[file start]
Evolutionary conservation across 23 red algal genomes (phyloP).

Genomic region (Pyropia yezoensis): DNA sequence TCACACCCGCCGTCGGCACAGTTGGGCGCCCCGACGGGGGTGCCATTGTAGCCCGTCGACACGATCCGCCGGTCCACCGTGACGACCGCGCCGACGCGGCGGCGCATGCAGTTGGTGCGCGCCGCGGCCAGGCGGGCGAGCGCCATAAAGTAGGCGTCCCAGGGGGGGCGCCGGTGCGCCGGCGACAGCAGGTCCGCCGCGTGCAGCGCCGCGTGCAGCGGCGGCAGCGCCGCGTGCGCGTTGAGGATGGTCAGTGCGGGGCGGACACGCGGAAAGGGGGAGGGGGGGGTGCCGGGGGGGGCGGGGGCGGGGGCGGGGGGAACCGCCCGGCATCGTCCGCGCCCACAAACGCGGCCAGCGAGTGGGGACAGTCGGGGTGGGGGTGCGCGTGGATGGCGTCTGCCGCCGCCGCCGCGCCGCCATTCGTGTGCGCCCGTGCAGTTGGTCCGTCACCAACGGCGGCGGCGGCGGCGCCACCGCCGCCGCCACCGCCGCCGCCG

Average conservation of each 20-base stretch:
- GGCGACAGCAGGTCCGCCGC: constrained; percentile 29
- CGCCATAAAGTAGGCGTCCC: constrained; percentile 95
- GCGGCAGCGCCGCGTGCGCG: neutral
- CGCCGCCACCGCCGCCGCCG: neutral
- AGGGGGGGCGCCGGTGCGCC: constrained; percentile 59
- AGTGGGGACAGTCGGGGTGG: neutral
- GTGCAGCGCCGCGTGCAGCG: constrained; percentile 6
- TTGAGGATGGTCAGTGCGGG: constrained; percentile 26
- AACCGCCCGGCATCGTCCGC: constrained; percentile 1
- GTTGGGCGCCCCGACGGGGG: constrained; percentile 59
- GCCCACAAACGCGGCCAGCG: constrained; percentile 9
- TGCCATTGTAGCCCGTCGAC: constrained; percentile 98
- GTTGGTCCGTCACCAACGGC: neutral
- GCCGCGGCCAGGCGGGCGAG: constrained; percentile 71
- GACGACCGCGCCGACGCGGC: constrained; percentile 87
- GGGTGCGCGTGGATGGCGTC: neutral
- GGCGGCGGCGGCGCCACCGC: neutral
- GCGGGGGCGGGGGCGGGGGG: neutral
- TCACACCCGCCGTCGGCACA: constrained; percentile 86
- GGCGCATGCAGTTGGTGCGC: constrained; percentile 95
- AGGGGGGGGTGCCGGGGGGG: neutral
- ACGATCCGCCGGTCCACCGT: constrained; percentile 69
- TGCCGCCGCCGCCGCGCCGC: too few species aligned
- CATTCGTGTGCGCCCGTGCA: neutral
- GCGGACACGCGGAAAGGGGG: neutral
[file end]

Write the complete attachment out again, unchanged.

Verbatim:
Evolutionary conservation across 23 red algal genomes (phyloP).

Genomic region (Pyropia yezoensis): DNA sequence TCACACCCGCCGTCGGCACAGTTGGGCGCCCCGACGGGGGTGCCATTGTAGCCCGTCGACACGATCCGCCGGTCCACCGTGACGACCGCGCCGACGCGGCGGCGCATGCAGTTGGTGCGCGCCGCGGCCAGGCGGGCGAGCGCCATAAAGTAGGCGTCCCAGGGGGGGCGCCGGTGCGCCGGCGACAGCAGGTCCGCCGCGTGCAGCGCCGCGTGCAGCGGCGGCAGCGCCGCGTGCGCGTTGAGGATGGTCAGTGCGGGGCGGACACGCGGAAAGGGGGAGGGGGGGGTGCCGGGGGGGGCGGGGGCGGGGGCGGGGGGAACCGCCCGGCATCGTCCGCGCCCACAAACGCGGCCAGCGAGTGGGGACAGTCGGGGTGGGGGTGCGCGTGGATGGCGTCTGCCGCCGCCGCCGCGCCGCCATTCGTGTGCGCCCGTGCAGTTGGTCCGTCACCAACGGCGGCGGCGGCGGCGCCACCGCCGCCGCCACCGCCGCCGCCG

Average conservation of each 20-base stretch:
- GGCGACAGCAGGTCCGCCGC: constrained; percentile 29
- CGCCATAAAGTAGGCGTCCC: constrained; percentile 95
- GCGGCAGCGCCGCGTGCGCG: neutral
- CGCCGCCACCGCCGCCGCCG: neutral
- AGGGGGGGCGCCGGTGCGCC: constrained; percentile 59
- AGTGGGGACAGTCGGGGTGG: neutral
- GTGCAGCGCCGCGTGCAGCG: constrained; percentile 6
- TTGAGGATGGTCAGTGCGGG: constrained; percentile 26
- AACCGCCCGGCATCGTCCGC: constrained; percentile 1
- GTTGGGCGCCCCGACGGGGG: constrained; percentile 59
- GCCCACAAACGCGGCCAGCG: constrained; percentile 9
- TGCCATTGTAGCCCGTCGAC: constrained; percentile 98
- GTTGGTCCGTCACCAACGGC: neutral
- GCCGCGGCCAGGCGGGCGAG: constrained; percentile 71
- GACGACCGCGCCGACGCGGC: constrained; percentile 87
- GGGTGCGCGTGGATGGCGTC: neutral
- GGCGGCGGCGGCGCCACCGC: neutral
- GCGGGGGCGGGGGCGGGGGG: neutral
- TCACACCCGCCGTCGGCACA: constrained; percentile 86
- GGCGCATGCAGTTGGTGCGC: constrained; percentile 95
- AGGGGGGGGTGCCGGGGGGG: neutral
- ACGATCCGCCGGTCCACCGT: constrained; percentile 69
- TGCCGCCGCCGCCGCGCCGC: too few species aligned
- CATTCGTGTGCGCCCGTGCA: neutral
- GCGGACACGCGGAAAGGGGG: neutral